7. There’s another F-word reserved for people who have to shoe horn their political views into every conversation. Looking at you there, Bill Lewis.

    I bet you’re a lot of fun at lynch parties.

  8. Frappe is the proper term. It would be like copyrighting the word coffee. Not that I would be surprised if someone tried to do so.

  9. I’ve always thought Frappucino was a freeping stupid name for a coffee anyway. It doesn’t sound all that great for a beer either. Maybe ice cream instead.

  10. The best news is that Exit 6 gets free marketing and a great name (or names) for their beer. The F Word can be the Stout. The F Bomb…an Imperial Stout!
    And, they can sell a tall and a grande beer, that shouldn’t be an issue, right?

  11. Brilliant Response by Exit 6 Pub.
    Another example of how lawyers are ruining this country. It’s the American way, just sue.

  12. Funny how some neanderthal Luddites are actually deceived by the NRA into believing ANYONE wants to take their precious, precious guns. Their obsession with a non-existent problem is as foolish as Starbucks’ obsession with Exit 6.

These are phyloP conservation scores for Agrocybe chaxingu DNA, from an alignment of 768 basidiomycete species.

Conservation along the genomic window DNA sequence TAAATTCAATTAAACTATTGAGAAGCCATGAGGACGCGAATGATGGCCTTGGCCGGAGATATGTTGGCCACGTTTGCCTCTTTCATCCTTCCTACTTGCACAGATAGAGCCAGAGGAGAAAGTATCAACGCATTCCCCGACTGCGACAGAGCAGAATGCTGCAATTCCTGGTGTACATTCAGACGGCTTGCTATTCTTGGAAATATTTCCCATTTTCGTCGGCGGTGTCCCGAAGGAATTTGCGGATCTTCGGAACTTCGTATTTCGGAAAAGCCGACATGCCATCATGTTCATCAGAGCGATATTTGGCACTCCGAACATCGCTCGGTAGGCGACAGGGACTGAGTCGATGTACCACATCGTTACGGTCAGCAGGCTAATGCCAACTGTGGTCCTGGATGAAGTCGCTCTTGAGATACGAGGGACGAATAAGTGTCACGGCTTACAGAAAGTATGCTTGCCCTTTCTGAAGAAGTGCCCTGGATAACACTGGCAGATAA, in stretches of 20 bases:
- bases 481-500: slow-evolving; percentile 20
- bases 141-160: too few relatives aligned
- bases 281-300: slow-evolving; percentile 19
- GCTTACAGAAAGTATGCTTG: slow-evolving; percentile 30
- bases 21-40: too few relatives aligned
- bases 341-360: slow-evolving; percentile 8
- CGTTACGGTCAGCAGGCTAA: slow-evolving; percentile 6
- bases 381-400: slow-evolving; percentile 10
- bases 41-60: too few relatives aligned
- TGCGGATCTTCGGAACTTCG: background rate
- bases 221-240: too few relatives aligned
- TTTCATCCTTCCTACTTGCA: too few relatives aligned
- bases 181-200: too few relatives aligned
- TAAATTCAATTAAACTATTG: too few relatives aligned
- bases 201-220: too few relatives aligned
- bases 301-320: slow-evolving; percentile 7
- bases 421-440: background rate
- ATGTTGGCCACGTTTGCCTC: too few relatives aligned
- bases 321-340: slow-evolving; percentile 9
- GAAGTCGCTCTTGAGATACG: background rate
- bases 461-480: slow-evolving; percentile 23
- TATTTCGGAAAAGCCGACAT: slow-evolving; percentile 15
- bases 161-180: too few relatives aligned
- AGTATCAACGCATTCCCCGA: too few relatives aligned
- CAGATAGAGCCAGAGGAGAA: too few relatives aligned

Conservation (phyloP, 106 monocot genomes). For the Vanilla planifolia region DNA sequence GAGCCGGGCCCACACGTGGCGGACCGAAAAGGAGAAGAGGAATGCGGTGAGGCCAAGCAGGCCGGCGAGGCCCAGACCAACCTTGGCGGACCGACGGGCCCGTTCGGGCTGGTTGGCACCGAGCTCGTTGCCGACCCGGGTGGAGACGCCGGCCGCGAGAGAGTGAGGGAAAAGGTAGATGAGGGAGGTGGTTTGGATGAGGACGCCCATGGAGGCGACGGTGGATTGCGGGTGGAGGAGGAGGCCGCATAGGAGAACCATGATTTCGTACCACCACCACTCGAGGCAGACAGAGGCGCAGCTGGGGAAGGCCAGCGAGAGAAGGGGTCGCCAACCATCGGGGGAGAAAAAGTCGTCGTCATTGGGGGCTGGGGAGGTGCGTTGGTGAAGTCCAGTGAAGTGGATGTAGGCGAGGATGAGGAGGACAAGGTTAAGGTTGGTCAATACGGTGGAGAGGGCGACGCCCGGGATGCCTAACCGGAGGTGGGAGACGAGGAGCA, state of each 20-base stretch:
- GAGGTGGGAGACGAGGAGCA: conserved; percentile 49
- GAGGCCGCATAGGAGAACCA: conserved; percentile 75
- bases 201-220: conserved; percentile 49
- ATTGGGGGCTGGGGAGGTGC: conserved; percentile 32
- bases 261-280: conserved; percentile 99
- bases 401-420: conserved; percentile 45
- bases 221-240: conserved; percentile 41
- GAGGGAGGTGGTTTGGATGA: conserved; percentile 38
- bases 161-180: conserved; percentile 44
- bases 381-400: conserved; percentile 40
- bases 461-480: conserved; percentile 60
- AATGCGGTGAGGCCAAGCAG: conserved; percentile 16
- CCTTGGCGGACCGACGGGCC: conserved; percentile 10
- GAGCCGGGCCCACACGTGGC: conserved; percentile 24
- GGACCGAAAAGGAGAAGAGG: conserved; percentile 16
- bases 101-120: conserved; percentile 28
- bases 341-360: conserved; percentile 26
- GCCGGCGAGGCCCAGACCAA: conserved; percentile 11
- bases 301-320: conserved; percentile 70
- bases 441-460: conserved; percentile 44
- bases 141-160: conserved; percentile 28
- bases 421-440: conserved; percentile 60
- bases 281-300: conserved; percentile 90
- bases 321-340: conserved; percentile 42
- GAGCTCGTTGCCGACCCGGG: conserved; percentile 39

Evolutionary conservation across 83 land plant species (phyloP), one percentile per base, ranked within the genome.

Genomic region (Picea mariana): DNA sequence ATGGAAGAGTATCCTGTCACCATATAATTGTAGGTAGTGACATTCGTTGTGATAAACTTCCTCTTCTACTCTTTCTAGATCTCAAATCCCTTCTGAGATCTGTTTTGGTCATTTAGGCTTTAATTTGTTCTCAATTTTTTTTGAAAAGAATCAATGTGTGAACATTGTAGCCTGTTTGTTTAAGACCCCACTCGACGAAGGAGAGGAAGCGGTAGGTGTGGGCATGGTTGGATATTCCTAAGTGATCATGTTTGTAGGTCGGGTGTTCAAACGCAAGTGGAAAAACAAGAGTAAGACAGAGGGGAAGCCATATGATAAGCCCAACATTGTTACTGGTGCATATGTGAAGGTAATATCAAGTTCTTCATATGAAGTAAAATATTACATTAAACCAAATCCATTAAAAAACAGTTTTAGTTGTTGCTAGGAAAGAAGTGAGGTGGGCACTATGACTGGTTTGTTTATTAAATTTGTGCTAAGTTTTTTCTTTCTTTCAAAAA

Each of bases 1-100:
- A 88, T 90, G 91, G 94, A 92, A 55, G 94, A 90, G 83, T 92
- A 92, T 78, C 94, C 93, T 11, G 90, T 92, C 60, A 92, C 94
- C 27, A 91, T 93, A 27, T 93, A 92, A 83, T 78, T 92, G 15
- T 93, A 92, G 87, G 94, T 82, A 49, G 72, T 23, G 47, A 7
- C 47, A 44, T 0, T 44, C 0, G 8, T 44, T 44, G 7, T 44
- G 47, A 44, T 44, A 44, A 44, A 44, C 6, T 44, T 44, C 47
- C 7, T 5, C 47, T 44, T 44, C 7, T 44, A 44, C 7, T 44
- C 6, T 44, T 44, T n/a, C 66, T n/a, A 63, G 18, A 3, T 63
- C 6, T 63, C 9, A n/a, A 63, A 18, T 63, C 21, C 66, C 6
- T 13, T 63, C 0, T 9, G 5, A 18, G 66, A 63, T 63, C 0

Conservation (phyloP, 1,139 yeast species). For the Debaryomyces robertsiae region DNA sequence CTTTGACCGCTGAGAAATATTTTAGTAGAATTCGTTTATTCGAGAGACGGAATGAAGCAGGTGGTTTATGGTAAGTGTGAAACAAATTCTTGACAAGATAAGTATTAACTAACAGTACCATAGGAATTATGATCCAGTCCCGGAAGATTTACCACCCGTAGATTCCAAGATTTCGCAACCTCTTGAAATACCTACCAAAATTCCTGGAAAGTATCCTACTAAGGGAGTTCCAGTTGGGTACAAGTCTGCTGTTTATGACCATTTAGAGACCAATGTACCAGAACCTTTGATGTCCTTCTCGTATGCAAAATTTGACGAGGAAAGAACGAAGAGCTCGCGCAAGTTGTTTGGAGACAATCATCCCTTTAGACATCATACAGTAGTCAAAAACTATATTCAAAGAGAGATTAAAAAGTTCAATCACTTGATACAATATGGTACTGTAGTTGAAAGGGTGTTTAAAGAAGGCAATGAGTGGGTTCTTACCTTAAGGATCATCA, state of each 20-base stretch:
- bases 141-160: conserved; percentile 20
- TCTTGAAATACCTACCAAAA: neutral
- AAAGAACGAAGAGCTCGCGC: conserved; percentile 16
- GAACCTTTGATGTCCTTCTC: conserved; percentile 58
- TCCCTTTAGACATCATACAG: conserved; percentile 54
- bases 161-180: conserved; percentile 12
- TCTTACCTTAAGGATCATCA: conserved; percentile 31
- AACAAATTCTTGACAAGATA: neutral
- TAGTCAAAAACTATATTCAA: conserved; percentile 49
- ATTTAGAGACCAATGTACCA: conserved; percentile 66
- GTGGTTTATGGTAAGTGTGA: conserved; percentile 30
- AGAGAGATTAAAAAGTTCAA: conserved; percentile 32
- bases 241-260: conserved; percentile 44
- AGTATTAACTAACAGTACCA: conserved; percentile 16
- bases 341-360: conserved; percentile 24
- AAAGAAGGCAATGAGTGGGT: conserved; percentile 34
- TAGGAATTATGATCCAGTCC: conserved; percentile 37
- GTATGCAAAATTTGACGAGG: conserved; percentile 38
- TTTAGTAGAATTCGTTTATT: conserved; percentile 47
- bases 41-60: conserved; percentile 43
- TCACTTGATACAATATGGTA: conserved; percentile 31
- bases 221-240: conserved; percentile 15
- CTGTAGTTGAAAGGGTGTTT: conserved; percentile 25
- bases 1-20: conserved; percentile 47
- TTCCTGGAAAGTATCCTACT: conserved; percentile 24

13. Actually, Starbucks didn’t have a choice. I’m not an IP attorney but as I understand the law, this is common practice. In order to keep their intellectual property rights intact, they were obligated to enforce those rights against all infringers, no matter the size or scope of infringement. If they don’t take these actions, they could lose their rights. Sorry, not as exciting as the “big corporation picking on the ‘little’ guy”… But the truth is usually not as exciting.

  14. This is great. Someone create another beer called Frappuccino on untapped, but make it an A-B beer, then get a bunch of people to check in and let’s see what happens.

  15. @H – You are not correct. The idea that “intellectual property” rights must be enforced continuously against any minor infringement is a myth cooked up by IP attorneys that want to ensure the spigot of fees from large corporations remains firmly open. There is no legal imperative that makes that necessary. It is pure fiction.

  16. Mareshah – phonetic equivalents is a legal term of art. You don’t understand it, so don’t preach about it. Leave the lawyering to the lawyers.

  17. Anyone who thinks it’s not a big deal to brand a beer after a previously entrenched brand is not very thoughtful to how the real world works and probably arrogant. This guy’s response to Starbucks seemingly warranted cease and desist letter seems to make my point.

  18. This is *almost* as moronic as the trademarking of the song “Happy Birthday to you”! That is why restaurants have to make up their own stupid little songs….. someone might post that the restaurant sang them the “OFFICIAL” birthday song and get sued! Ugh! Hope they didn’t catch me singing it to my daughter the other day!